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Barry

Boxing Day: The day the fridge is full of the remnants of parties and feasts, and everyone is too tired to cook. It’s when, unless you’re up early to shop, breakfast turns into lunch, and is likely to consist of a turkey sandwich with a side of Toblerone.

Up your leftovers game this year by gathering up the remains of your holiday meals and upcycling them into something new for brunch on Dec. 26. Re-imagining the big bird as soup and sandwiches and a simmering a pot of stock is the easy part; as for the cheese ends, fancy breads, almost-empty wine bottles, surplus cream and eggnog – well, this is where you can get creative. And even celebratory cocktails can make use of leftover fruit, cream and wine in time to clear out the fridge for a new year, which, let’s be honest, is one of the greatest gifts of all.

Eggnog Scones

Barry

Makes 8

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What else can be done with excess ’nog? It could be churned into ice cream or warmed with gelatin and chilled as panna cotta, but it also makes a fantastic scone. Sweet and spiced, they don’t require much more adornment, but would also take care of some chopped chocolate or fresh or frozen cranberries. If you have cream to use up instead of eggnog, swap it and make them savoury, if you like, with grated cheese and/or chopped ham.

  • 2 cups all-purpose flour
  • 1 tablespoon baking powder
  • ½ teaspoon salt
  • ½ cup cold butter, grated or cut into bits
  • Chopped chocolate or fresh or frozen cranberries (optional)
  • 1 cup eggnog, plus extra for brushing

Preheat the oven to 425 F.

In a medium bowl, stir together the flour, baking powder and salt. Add the butter and toss to combine or blend with a fork or your fingers until the mixture is coarse and crumbly. If you like, add some chopped chocolate or fresh or frozen cranberries to the mix.

Add eggnog and stir just until the dough comes together. Pat into a 1-inch thick circle on a parchment lined sheet and brush the top with a little extra eggnog – I find there’s usually just enough left in the bottom of the measuring cup. Cut into 8 wedges and pull them apart on the sheet, then bake for 15-20 minutes, or until golden.

Garlic-Cheese Mashed Potato Waffles

Barry

Makes 4

Yes, waffles can be savoury, and can make use of leftover mashed potatoes, bits of baked ham and rogue cheese ends. Crunchy-garlicky-cheesy potato waffles are an ideal vehicle for leftover turkey and gravy, and a tasty base for eggs Benny. And, if you happen to wind up with leftover stuffing, you can waffle that, too.

  • 2 cups leftover mashed potatoes
  • ½ cup freshly grated aged cheddar, Gouda or Parmesan
  • 2 large eggs
  • ⅓ cup cream or milk
  • 2 tablespoons butter, melted
  • 1 garlic clove, crushed
  • Salt and pepper, to taste
  • ½ cup all-purpose flour
  • ¼ teaspoon baking powder

Up to ½ cup leftover chopped ham (optional)

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In a large bowl, combine the mashed potatoes, cheese, eggs, cream, butter, garlic, salt and pepper, stirring until well blended and smooth. Add the flour and baking powder and stir just until combined. Stir in the ham if you’re using it.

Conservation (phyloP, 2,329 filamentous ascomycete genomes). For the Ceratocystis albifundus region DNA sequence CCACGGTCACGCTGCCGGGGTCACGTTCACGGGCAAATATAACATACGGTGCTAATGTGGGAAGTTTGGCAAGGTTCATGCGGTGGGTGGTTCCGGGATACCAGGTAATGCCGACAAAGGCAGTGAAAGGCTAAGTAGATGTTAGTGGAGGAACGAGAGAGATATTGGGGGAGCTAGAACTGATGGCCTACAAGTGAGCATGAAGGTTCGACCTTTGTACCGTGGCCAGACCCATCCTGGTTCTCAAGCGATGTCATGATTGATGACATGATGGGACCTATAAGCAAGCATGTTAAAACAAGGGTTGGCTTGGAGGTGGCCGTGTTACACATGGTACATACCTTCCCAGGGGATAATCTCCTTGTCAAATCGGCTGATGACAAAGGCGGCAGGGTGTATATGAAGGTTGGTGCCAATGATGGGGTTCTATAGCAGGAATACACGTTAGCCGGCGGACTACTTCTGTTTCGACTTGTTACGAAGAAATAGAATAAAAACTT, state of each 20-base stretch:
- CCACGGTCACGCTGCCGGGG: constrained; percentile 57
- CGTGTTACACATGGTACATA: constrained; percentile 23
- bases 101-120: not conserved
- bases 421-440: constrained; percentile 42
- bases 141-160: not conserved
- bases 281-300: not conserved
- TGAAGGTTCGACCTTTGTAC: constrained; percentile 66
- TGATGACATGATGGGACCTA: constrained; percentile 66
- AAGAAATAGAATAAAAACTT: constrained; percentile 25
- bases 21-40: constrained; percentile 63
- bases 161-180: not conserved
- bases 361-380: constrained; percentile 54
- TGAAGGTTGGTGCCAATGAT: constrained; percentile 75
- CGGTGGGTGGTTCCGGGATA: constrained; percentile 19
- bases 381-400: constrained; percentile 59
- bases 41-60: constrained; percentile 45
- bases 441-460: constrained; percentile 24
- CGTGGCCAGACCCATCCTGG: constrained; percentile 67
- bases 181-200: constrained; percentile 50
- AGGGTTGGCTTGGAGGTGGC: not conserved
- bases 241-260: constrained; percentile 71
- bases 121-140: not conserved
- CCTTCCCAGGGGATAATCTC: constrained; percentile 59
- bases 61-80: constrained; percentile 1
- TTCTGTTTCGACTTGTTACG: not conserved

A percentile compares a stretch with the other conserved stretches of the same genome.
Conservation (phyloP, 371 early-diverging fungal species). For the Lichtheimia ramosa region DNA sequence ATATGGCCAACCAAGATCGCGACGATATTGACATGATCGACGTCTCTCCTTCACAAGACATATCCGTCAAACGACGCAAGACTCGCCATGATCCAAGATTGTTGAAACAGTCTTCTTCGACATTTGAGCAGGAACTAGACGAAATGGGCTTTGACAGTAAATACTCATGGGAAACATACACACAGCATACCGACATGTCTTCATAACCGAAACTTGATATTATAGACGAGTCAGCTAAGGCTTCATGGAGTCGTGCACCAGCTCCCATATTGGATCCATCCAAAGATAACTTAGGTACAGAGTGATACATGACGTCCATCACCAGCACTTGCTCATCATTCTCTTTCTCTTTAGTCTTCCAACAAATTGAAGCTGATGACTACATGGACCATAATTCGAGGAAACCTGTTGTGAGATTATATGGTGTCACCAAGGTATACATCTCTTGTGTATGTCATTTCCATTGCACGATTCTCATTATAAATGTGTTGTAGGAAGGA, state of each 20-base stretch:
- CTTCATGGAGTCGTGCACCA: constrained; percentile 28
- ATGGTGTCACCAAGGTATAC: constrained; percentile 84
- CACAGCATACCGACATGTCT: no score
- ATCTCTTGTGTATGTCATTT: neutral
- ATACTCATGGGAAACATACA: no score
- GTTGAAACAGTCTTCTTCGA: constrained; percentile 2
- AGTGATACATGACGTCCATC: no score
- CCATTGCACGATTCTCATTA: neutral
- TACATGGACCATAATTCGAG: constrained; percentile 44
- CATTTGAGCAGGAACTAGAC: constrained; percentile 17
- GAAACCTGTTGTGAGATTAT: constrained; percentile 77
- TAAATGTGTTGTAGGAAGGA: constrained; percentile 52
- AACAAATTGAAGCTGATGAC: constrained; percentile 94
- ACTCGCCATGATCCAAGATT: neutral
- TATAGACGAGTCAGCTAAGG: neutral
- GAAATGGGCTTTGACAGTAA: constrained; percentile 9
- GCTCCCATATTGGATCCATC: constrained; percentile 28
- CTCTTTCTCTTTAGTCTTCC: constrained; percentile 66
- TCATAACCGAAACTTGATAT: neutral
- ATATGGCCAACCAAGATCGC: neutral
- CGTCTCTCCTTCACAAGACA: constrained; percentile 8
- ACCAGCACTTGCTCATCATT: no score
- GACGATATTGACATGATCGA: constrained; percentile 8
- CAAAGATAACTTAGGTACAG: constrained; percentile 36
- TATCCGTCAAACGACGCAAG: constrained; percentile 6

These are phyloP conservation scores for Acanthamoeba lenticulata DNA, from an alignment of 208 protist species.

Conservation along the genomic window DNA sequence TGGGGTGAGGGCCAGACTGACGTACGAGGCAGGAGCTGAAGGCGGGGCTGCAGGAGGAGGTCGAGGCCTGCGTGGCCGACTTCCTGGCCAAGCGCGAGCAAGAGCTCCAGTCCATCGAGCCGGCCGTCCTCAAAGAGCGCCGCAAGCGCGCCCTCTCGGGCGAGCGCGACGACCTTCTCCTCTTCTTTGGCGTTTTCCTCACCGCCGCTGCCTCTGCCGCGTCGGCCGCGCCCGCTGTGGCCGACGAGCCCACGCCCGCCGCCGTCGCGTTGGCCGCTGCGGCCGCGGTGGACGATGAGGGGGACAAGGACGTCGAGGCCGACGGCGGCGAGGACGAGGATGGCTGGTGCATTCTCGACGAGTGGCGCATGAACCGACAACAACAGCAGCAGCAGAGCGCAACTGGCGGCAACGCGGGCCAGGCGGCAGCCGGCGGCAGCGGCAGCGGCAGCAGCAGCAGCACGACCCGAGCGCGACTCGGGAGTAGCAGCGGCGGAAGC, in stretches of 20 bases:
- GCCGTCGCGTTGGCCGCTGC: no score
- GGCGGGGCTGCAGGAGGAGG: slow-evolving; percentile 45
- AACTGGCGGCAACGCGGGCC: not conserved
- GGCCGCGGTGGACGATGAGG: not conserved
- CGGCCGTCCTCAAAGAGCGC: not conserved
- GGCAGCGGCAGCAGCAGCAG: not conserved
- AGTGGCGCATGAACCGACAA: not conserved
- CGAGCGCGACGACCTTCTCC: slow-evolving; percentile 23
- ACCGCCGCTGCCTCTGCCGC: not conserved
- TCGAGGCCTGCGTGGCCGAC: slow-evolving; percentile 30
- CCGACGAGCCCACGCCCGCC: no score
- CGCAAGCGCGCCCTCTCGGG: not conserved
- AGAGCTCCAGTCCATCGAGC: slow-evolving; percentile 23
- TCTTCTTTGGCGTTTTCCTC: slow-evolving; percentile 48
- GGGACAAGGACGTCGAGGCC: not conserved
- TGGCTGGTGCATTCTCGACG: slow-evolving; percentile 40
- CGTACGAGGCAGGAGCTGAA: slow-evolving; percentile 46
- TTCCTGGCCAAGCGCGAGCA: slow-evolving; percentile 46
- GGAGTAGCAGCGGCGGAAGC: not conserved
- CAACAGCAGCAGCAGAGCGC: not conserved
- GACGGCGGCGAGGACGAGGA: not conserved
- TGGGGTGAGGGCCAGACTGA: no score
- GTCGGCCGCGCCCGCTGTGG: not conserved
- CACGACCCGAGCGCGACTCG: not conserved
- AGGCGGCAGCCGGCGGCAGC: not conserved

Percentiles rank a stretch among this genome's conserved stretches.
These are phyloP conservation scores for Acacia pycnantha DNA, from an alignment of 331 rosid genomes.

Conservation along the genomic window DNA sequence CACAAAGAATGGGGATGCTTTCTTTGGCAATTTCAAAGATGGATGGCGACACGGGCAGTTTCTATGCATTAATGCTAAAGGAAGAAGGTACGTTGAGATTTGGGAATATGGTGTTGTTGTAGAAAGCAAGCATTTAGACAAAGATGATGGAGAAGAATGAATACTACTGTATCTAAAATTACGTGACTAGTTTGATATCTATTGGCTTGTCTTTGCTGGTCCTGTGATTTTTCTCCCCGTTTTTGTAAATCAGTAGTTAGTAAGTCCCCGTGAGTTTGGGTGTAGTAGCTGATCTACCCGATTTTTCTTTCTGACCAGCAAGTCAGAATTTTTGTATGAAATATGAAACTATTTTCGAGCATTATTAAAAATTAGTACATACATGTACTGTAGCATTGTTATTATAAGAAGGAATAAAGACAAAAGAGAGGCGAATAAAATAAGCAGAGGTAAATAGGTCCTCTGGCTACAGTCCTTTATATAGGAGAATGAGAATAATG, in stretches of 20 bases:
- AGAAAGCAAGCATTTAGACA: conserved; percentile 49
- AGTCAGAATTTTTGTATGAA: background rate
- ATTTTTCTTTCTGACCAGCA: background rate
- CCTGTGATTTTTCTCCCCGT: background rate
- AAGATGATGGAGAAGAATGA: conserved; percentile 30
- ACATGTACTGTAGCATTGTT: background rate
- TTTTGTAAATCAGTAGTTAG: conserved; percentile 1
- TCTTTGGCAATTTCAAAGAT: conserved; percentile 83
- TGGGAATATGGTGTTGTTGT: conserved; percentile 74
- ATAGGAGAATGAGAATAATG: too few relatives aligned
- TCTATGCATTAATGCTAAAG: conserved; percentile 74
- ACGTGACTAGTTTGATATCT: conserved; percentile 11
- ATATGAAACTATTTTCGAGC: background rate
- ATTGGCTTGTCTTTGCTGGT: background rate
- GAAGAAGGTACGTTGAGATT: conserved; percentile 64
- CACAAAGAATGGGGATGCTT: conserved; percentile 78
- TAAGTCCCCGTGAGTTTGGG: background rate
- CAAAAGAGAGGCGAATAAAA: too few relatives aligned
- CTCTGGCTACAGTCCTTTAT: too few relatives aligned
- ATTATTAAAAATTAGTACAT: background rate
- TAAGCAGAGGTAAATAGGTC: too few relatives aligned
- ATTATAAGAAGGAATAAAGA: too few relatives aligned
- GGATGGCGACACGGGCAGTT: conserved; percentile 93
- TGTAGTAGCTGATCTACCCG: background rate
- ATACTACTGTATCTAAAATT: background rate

Preheat your waffle iron and cook large spoonfuls of batter (about ⅓ cup) at a time according to the manufacturer’s directions, or until deep golden and crisp. Serve warm, topped with turkey and gravy or poached eggs and hollandaise. Or eat them straight up, with butter.

Panettone Bread Pudding

Barry

Serves 8

There are always heels of fancy breads left lingering after the holidays. Fortunately, they can be resurrected in a sweet bread pudding that puffs up all warm and golden in the oven, and can be served with coffee for breakfast, or whipped cream or ice cream for dessert.

  • 8 cups cubed panettone, raisin bread or cinnamon buns
  • 5 large eggs
  • 3 cups whole milk or half & half
  • ½ cup sugar
  • Grated zest of an orange (optional)
  • 1 teaspoon vanilla
  • Icing sugar, for dusting

Spread the panettone cubes into a shallow, buttered 9- or 10-inch round or square baking dish. In a large bowl, whisk together the eggs, milk, sugar, orange zest (if using) and vanilla. Pour over the bread and let stand for an hour, or cover and refrigerate for a few hours, or overnight.

When you’re ready to bake, preheat the oven to 350 F. Bake the pudding for 45 minutes, or until puffed and golden and a knife inserted in the centre comes out clean. Serve warm, room temperature or cold, dusted with icing sugar.

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Winter Sangria with Ginger and Rosemary

Barry

Serves 8

Batch cocktails make hosting a party easier, with less pressure to stock and tend to an elaborate bar. Sangria made with winter spices is brighter than warm mulled wine, and a way to use up the dregs of the bottles. Feel free to combine red, white and rosé, and even sparkling that has gone flat.

  • ⅓ cup brown sugar
  • 3-4 slices fresh ginger
  • 2 cinnamon sticks
  • 2 star anise or cardamom pods
  • A sprig or two of fresh rosemary
  • 2 cups orange juice
  • 1 bottle red wine
  • ½ cup brandy (optional)
  • A few slices of orange and/or apple

In a small saucepan, combine the sugar with 1 cup water and the ginger, cinnamon sticks, star anise and rosemary. Bring to a simmer and cook for a few minutes; remove from the heat and set aside to cool.

Pour the spiced syrup through a sieve into a large pitcher and add the orange juice, red wine and brandy. Add some orange and/or apple slices, and an extra sprig of rosemary if you like. Chill until you’re ready to pour.

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